• Declining physical health through ageing process leading to increased dependency on health and care services geared towards heterosexuality <br /> “the prospect of being banged up in a care home with a bunch of straight old men is not appealing!!” <br /> “overtly religious based organisations, who push their beliefs, should be available to people with similar views (under public service contracts), but should not be contracted by health or social services to deliver services to the general public.” <br /> “Worry that I will suffer from dementia or similar as I get older and will get confused about my identity which will cause problems with the respect and dignity that I will require as a human right.” <br /> “Getting old and being &apos;heterosexualised&apos; - that is to say, my age making my lesbianism suddenly invisible.” <br /> Long term effects of medical and surgical treatment for transition and beyond. <br /> “I am over 65 and a transwoman - I am concerned at almost the complete lack of information that will inform my GP and myself re my hormone treatment, its long term effects on my body and on other treatment eg heart etc.” <br />
  • E.g. assumptions that women are having sexual intercourse/ using contraception /pregnancy may account for symptoms <br /> A lack of information on health issues and risks affecting lesbians/gay women <br /> sexual health and STIs <br /> “Don&apos;t know where to find information on sexual health and protection from STIs, aimed specifically at lesbians.” <br /> cervical screening <br /> “... refused a smear test by GP as (I am a) lesbian, despite previously insisting (this is) necessary…” <br /> “More advice on whether as a lesbian I need a smear test. My GP seems unable to answer the question!” <br /> support for couples wanting to conceive as compared with heterosexual couples <br /> Importance of choice of female/gay friendly GP <br />
  • Services for trans people seen as an easy target for funding cuts <br /> A systemic lack of Trans awareness <br /> Difficulties in accessing services and gender reassignment treatment <br /> Difficulties in accessing health care provision that is appropriate and sensitive to the needs of Trans people <br /> “The slow, laboured and sometimes begrudging medical help and support with my Gender Dysphoria psychologically and physically. Hard to arrange, often costly and often unsympathetic Gender Reassignment Surgery. The seemingly &apos;Endless&apos; waiting times for medical appointments. Hospitals and their staff.” <br /> “GPs & NHS Consultants, Doctors, Nursing Staff, should be further educated and regularly monitored in their … care approach. A more informed, respectful and genuinely caring attitude would be preferable to an ignorant, disrespectful, humiliating and often very frightening one.” <br /> “… medical professionals don’t know how to treat me when I need them to.” <br /> Need for a clear and consistent transition pathway <br /> Body issues combined with isolation as a particular cause of anxiety, stress and depression. <br /> “My mental health in relation to discrimination and how I feel about my body and my true gender and sexual identity… I have felt like a gay boy trapped in a girl’s body since I was five and don&apos;t understand why… My head is messed up over this stuff and there doesn&apos;t seem to be anybody who understands or who I can talk to. It affects me everyday.” <br /> Issues associated with Transgender and ageing <br /> “The realisation that it will not be too long before I will need residential/ similar care I do not think the providers are geared up to this.” <br /> “Arthritis - probably influenced by gender identity (and) hypertension -probably influenced by gender identity but also hereditary..” <br />   <br />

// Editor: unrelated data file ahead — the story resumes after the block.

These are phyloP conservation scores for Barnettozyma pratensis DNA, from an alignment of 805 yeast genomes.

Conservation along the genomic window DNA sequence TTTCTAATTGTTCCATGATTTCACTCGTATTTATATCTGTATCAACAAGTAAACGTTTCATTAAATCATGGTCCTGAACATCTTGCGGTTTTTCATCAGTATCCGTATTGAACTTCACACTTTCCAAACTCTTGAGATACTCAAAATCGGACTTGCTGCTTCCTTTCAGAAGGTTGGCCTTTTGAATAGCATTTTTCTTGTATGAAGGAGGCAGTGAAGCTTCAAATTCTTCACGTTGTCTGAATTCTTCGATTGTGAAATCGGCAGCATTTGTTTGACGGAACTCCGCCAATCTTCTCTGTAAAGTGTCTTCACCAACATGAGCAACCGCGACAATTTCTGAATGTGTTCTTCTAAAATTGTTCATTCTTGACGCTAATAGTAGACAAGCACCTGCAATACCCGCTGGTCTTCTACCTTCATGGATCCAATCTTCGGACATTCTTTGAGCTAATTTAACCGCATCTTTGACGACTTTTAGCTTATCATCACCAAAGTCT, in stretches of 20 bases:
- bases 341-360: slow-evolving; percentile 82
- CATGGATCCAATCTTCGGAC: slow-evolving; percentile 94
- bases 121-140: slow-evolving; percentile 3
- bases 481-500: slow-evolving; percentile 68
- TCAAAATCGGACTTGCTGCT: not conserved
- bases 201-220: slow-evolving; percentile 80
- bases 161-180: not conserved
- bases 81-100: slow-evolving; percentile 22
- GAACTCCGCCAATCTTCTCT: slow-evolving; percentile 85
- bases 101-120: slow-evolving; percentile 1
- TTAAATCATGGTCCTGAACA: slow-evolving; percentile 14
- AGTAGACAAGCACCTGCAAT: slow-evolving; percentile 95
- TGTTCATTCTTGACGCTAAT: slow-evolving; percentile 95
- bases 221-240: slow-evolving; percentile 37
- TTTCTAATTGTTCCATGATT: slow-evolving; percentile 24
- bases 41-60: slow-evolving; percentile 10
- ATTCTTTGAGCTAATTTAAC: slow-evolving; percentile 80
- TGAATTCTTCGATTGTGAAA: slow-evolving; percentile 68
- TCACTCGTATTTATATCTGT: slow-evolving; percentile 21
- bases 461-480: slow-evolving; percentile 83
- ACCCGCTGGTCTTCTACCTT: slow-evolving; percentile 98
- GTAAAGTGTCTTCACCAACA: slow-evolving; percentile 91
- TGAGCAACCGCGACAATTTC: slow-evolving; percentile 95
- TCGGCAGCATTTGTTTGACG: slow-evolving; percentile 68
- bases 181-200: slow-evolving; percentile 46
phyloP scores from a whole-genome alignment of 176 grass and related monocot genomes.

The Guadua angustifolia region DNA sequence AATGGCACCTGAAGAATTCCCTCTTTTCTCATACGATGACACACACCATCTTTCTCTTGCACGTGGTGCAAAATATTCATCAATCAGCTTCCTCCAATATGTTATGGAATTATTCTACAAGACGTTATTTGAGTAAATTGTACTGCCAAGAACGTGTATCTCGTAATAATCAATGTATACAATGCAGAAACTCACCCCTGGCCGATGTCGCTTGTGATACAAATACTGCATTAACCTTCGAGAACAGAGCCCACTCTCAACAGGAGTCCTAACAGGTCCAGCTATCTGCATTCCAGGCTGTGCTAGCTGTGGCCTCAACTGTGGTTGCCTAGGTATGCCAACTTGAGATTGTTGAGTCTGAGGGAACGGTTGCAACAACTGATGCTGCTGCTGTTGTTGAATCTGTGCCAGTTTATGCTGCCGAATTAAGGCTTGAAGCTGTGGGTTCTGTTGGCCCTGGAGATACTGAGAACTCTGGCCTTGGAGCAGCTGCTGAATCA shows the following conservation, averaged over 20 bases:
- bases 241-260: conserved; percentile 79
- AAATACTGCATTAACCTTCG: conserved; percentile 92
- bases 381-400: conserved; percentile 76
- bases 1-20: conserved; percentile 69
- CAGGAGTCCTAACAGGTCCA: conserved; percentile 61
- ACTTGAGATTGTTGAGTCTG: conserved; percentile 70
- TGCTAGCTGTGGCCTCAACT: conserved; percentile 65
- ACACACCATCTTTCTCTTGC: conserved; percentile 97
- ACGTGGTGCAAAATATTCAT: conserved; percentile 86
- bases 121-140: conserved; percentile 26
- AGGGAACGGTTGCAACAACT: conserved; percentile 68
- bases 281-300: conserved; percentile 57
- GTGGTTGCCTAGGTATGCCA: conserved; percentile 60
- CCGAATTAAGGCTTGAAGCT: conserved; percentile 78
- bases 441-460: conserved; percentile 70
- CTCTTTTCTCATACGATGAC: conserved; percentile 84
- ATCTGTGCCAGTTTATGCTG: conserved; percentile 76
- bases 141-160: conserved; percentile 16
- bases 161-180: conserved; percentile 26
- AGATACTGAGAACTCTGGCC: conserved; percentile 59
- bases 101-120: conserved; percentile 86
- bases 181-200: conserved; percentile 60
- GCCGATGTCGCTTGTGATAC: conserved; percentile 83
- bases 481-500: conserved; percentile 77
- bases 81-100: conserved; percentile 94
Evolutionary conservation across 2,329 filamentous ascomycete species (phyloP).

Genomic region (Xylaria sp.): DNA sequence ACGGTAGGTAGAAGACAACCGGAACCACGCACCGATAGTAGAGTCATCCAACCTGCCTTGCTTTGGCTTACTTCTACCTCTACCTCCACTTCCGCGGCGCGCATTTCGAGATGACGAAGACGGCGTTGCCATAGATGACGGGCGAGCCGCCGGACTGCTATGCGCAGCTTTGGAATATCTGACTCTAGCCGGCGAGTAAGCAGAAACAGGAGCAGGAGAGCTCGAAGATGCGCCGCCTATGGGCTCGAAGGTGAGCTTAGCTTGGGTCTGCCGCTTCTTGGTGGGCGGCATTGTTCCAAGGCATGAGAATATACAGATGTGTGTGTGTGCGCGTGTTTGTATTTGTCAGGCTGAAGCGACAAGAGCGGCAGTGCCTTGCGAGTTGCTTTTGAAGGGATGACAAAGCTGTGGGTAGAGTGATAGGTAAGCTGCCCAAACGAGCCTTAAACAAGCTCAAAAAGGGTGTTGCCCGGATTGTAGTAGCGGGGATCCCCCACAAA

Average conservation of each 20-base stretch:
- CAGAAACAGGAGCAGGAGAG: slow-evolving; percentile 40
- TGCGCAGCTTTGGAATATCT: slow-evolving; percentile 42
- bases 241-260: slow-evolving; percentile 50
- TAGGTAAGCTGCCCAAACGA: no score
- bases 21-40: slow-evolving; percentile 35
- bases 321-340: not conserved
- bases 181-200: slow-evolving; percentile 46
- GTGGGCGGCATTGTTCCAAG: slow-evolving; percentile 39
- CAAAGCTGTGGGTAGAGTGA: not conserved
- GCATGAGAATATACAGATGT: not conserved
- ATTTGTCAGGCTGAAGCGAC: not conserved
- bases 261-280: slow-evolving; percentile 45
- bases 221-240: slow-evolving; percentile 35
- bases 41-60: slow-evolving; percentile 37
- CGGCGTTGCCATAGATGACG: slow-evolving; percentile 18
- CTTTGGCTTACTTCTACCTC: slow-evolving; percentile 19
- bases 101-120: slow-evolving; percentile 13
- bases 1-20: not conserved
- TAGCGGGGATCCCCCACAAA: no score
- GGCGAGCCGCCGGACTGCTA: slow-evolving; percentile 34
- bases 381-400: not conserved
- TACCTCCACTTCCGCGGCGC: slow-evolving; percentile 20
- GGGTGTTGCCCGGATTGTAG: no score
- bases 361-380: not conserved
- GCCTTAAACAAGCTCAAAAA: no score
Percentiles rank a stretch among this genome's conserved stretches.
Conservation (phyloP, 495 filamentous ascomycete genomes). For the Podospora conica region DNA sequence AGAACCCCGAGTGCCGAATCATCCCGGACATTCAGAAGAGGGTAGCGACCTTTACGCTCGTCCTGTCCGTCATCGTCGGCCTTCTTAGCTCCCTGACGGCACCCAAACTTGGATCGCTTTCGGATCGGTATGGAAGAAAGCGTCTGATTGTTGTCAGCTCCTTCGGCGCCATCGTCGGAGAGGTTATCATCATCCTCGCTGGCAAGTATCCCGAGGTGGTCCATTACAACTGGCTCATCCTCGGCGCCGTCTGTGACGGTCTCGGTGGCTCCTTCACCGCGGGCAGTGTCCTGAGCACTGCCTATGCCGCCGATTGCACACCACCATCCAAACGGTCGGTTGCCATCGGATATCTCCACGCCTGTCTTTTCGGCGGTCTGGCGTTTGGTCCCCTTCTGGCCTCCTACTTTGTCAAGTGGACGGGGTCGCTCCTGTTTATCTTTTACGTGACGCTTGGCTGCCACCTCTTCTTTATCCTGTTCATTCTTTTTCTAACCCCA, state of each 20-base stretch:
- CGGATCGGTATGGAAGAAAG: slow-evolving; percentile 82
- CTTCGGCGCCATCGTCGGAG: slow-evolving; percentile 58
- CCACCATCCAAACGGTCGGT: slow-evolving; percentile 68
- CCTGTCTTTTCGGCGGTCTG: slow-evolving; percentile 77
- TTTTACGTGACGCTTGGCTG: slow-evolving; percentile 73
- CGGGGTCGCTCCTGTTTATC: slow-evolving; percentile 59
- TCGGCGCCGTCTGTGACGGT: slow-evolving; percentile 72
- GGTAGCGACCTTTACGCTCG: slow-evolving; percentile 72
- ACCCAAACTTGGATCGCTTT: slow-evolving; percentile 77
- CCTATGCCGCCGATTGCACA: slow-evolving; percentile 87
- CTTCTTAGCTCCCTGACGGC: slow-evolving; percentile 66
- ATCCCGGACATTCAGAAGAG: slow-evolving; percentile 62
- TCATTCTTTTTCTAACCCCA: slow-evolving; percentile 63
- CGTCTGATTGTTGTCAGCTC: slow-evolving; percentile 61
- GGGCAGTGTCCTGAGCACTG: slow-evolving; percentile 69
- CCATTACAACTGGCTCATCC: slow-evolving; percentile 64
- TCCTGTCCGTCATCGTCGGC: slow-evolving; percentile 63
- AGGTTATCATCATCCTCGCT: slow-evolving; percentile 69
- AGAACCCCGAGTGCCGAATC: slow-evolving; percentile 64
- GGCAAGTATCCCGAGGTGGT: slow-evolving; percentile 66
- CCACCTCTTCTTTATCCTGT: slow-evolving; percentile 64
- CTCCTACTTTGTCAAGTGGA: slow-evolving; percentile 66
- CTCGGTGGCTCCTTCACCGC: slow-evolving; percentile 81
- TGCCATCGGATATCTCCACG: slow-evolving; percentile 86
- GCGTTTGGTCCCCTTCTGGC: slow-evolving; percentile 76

LGBT health & Wellbeing Presentation Transcript

  • 1. LGBT Health and Well-Being Voices from the South West Messages from 2010 Pride Progress and Transformation survey Brenda Weston, Equality South West